Valdosta Daily Times

December 14, 2012

Letters of Love

Drive sends hundreds of Christmas greetings to troops overseas

Brittany D. McClure
The Valdosta Daily Times

VALDOSTA — Brandi Carpenter took it upon herself this Christmas to make a difference. While others spent their time shopping, decorating and hopping around to various holiday parties, Carpenter started an initiative for the troops who could not make it home for Christmas.

Last week, Brandi along with her friend, Croshay Gilliam, sat in American Legion Post 13 and counted  more than 400 letters that she had collected from various community members to send to airmen from Moody Air Force Base who are deployed overseas.

“I thought this would be a wonderful way to get the community involved in supporting something so close to home,” said Carpenter.

It all started in Atlanta.

“There is a radio station in Atlanta that collects letters every year for the men and women in the military,” said Carpenter.

It’s called The Big Thank You which collects letters and sends them for Thanksgiving. Carpenter always participated and felt that with such a large military community in Valdosta, that such a thing for Christmas would really be a small way to extend appreciation.

“I love to try to give back whenever I can,” said Carpenter.

She was motivated to take this idea farther by her co-worker.

“Her husband won’t be home for Christmas,” said Carpenter. “She was really upset, so I pitched the idea and she was excited.”

Carpenter started with a Facebook campaign. She then went to local businesses and had them volunteer to become drop-off locations for the letters.

“We even had a few businesses volunteer and Sound Vision even offered to pay for postage,” said Carpenter.

To Carpenter’s dismay, few letters were collected and some drop-off locations had no letters at all. This heartbreak prompted Gilliam to reach out to her dad, Coy Taylor, who is a teacher at Valdosta High School.

Taylor, a retired chief petty officer, served 22 years with the Navy. He was thrilled to participate. Not only was it a way to extend appreciation to a cause close to his heart, but it was also a way to promote the Valdosta City School system’s initiative “Writing to Win,” which encourages students to write across the curriculum.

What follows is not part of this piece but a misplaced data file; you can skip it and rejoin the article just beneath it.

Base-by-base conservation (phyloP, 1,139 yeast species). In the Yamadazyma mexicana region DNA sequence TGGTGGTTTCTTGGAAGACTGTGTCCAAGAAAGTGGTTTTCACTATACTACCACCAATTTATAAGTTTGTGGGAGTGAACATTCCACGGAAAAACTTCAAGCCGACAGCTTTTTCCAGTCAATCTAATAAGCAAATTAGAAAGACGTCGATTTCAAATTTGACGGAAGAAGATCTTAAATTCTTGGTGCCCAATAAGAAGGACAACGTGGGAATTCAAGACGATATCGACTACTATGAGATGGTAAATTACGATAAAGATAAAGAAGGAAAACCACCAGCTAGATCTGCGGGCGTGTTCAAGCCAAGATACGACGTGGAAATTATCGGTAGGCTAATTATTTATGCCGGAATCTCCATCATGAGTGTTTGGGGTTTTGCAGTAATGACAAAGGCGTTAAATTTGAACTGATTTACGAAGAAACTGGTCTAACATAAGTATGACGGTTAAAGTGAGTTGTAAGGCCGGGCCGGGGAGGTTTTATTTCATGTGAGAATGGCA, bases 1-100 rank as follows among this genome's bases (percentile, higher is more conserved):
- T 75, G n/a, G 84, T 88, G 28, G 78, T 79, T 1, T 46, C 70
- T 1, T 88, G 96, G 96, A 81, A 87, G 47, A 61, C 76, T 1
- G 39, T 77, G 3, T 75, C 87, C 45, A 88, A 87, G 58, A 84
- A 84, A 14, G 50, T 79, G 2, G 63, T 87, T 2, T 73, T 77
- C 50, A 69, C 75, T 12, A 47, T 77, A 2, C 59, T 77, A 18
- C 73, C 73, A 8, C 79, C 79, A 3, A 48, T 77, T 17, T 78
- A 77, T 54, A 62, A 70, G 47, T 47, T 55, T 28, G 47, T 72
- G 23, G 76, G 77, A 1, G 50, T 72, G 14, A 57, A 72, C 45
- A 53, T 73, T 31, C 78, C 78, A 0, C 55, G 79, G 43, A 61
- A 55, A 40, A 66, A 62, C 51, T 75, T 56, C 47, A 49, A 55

“We’re always looking for ways to find motivators for student writing,” said Taylor.

Taylor started with just eight letters from one of his small classes. He was so touched by the outpouring of emotion from those few letters that he sent out emails to the VHS faculty and staff to solicit more letters.

To generate interest, he created a contest.

“It was a way to get the kids to have more interest,” said Taylor.

He personally purchased four Wild Adventure gold passes which he would give to the top best written letters.

Tenth-grader Jayla Smith, twelfth-grader Erica Sharper, ninth-grader Noah Parker and ninth-grader Jada Folsom had the top letters and received the passes.

“They saved my campaign,” Carpenter said of the VHS letters.

Taylor and VHS students helped raise the total letters to about 425.

“We had a few letters trickle in here and there, but nothing like what Mr. Taylor was able to accomplish,” said Carpenter.

For Carpenter, it was important not only as a part of the school’s writing initiative to get these letters written, but to remind the students of their privileges as Americans.

“We wanted to let our kids know that because of our troops, they have the freedom to choose to write or not to write,” said Taylor.

Carpenter will be mailing the letters to deployed Moody troops this week.

“They will arrive just in time for Christmas,” said Carpenter.

There are few groups like this in Valdosta, and Carpenter along with Gilliam and Taylor were just trying to find some way to say thank you.

“I figured we could at least try to make sure the troops from Moody Air Force Base knew that we were still thinking of them over the Christmas season,” said Carpenter. “Tis the season to give.”

Carpenter hopes to keep this initiative going and growing.

“I hope that we can continue and keep growing the amount of letters we receive every year,” said Carpenter.